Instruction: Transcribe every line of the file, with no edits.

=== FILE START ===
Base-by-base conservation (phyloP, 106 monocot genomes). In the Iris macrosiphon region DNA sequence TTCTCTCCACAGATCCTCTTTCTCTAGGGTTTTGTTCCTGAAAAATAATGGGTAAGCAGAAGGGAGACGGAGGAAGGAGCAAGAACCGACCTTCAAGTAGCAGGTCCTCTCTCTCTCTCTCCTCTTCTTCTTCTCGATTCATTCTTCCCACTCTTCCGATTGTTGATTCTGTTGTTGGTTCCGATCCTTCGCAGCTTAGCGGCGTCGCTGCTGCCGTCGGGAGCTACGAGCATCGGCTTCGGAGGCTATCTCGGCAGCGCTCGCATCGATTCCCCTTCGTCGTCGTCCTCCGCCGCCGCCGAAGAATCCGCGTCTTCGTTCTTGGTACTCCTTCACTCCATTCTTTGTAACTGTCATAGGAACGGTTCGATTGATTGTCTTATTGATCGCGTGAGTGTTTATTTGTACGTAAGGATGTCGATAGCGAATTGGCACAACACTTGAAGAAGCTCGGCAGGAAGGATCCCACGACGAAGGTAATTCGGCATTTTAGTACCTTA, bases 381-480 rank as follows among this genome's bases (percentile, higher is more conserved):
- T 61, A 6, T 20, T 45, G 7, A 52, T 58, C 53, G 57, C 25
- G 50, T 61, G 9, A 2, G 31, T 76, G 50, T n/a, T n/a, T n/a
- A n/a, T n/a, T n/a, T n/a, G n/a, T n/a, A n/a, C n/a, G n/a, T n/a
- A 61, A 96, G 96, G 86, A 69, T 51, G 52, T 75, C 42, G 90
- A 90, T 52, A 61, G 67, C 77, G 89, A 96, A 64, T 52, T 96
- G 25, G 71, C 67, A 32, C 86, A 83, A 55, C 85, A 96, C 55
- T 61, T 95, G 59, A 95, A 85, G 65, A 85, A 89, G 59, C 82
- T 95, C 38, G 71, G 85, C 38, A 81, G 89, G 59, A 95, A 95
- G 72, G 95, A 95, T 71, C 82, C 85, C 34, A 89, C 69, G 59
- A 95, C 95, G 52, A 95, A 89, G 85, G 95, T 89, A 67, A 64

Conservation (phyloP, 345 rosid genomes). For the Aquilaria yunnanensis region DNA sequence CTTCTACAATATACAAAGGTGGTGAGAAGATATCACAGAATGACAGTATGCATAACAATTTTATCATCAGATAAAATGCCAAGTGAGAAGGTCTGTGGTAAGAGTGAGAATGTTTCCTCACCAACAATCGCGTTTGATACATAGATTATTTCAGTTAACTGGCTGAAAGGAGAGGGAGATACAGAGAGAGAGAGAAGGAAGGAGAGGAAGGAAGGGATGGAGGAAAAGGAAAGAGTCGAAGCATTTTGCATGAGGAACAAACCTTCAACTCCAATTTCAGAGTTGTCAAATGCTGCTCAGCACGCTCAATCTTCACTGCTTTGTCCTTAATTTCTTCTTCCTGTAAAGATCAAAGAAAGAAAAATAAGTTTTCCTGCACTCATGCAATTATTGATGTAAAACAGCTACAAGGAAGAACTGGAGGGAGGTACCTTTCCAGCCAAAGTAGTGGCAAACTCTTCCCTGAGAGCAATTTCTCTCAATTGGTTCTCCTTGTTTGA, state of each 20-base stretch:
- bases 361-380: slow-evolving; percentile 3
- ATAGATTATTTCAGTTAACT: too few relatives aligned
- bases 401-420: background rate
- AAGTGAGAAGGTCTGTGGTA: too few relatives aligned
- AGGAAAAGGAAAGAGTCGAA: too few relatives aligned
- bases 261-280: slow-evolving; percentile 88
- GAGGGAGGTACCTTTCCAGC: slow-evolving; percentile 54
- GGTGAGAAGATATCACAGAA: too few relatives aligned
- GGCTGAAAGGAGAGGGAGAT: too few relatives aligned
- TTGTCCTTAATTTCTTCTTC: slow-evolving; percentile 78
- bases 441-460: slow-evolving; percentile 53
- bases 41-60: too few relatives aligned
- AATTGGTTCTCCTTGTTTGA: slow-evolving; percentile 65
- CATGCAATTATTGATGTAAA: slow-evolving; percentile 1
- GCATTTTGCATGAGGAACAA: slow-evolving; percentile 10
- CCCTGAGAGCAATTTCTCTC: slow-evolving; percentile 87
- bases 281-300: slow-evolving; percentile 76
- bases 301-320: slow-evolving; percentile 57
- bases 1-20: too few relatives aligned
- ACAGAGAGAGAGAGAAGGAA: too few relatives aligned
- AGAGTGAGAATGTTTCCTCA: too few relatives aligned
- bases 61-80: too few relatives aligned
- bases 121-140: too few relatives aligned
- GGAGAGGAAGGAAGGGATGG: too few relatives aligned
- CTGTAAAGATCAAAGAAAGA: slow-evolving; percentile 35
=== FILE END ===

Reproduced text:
Base-by-base conservation (phyloP, 106 monocot genomes). In the Iris macrosiphon region DNA sequence TTCTCTCCACAGATCCTCTTTCTCTAGGGTTTTGTTCCTGAAAAATAATGGGTAAGCAGAAGGGAGACGGAGGAAGGAGCAAGAACCGACCTTCAAGTAGCAGGTCCTCTCTCTCTCTCTCCTCTTCTTCTTCTCGATTCATTCTTCCCACTCTTCCGATTGTTGATTCTGTTGTTGGTTCCGATCCTTCGCAGCTTAGCGGCGTCGCTGCTGCCGTCGGGAGCTACGAGCATCGGCTTCGGAGGCTATCTCGGCAGCGCTCGCATCGATTCCCCTTCGTCGTCGTCCTCCGCCGCCGCCGAAGAATCCGCGTCTTCGTTCTTGGTACTCCTTCACTCCATTCTTTGTAACTGTCATAGGAACGGTTCGATTGATTGTCTTATTGATCGCGTGAGTGTTTATTTGTACGTAAGGATGTCGATAGCGAATTGGCACAACACTTGAAGAAGCTCGGCAGGAAGGATCCCACGACGAAGGTAATTCGGCATTTTAGTACCTTA, bases 381-480 rank as follows among this genome's bases (percentile, higher is more conserved):
- T 61, A 6, T 20, T 45, G 7, A 52, T 58, C 53, G 57, C 25
- G 50, T 61, G 9, A 2, G 31, T 76, G 50, T n/a, T n/a, T n/a
- A n/a, T n/a, T n/a, T n/a, G n/a, T n/a, A n/a, C n/a, G n/a, T n/a
- A 61, A 96, G 96, G 86, A 69, T 51, G 52, T 75, C 42, G 90
- A 90, T 52, A 61, G 67, C 77, G 89, A 96, A 64, T 52, T 96
- G 25, G 71, C 67, A 32, C 86, A 83, A 55, C 85, A 96, C 55
- T 61, T 95, G 59, A 95, A 85, G 65, A 85, A 89, G 59, C 82
- T 95, C 38, G 71, G 85, C 38, A 81, G 89, G 59, A 95, A 95
- G 72, G 95, A 95, T 71, C 82, C 85, C 34, A 89, C 69, G 59
- A 95, C 95, G 52, A 95, A 89, G 85, G 95, T 89, A 67, A 64

Conservation (phyloP, 345 rosid genomes). For the Aquilaria yunnanensis region DNA sequence CTTCTACAATATACAAAGGTGGTGAGAAGATATCACAGAATGACAGTATGCATAACAATTTTATCATCAGATAAAATGCCAAGTGAGAAGGTCTGTGGTAAGAGTGAGAATGTTTCCTCACCAACAATCGCGTTTGATACATAGATTATTTCAGTTAACTGGCTGAAAGGAGAGGGAGATACAGAGAGAGAGAGAAGGAAGGAGAGGAAGGAAGGGATGGAGGAAAAGGAAAGAGTCGAAGCATTTTGCATGAGGAACAAACCTTCAACTCCAATTTCAGAGTTGTCAAATGCTGCTCAGCACGCTCAATCTTCACTGCTTTGTCCTTAATTTCTTCTTCCTGTAAAGATCAAAGAAAGAAAAATAAGTTTTCCTGCACTCATGCAATTATTGATGTAAAACAGCTACAAGGAAGAACTGGAGGGAGGTACCTTTCCAGCCAAAGTAGTGGCAAACTCTTCCCTGAGAGCAATTTCTCTCAATTGGTTCTCCTTGTTTGA, state of each 20-base stretch:
- bases 361-380: slow-evolving; percentile 3
- ATAGATTATTTCAGTTAACT: too few relatives aligned
- bases 401-420: background rate
- AAGTGAGAAGGTCTGTGGTA: too few relatives aligned
- AGGAAAAGGAAAGAGTCGAA: too few relatives aligned
- bases 261-280: slow-evolving; percentile 88
- GAGGGAGGTACCTTTCCAGC: slow-evolving; percentile 54
- GGTGAGAAGATATCACAGAA: too few relatives aligned
- GGCTGAAAGGAGAGGGAGAT: too few relatives aligned
- TTGTCCTTAATTTCTTCTTC: slow-evolving; percentile 78
- bases 441-460: slow-evolving; percentile 53
- bases 41-60: too few relatives aligned
- AATTGGTTCTCCTTGTTTGA: slow-evolving; percentile 65
- CATGCAATTATTGATGTAAA: slow-evolving; percentile 1
- GCATTTTGCATGAGGAACAA: slow-evolving; percentile 10
- CCCTGAGAGCAATTTCTCTC: slow-evolving; percentile 87
- bases 281-300: slow-evolving; percentile 76
- bases 301-320: slow-evolving; percentile 57
- bases 1-20: too few relatives aligned
- ACAGAGAGAGAGAGAAGGAA: too few relatives aligned
- AGAGTGAGAATGTTTCCTCA: too few relatives aligned
- bases 61-80: too few relatives aligned
- bases 121-140: too few relatives aligned
- GGAGAGGAAGGAAGGGATGG: too few relatives aligned
- CTGTAAAGATCAAAGAAAGA: slow-evolving; percentile 35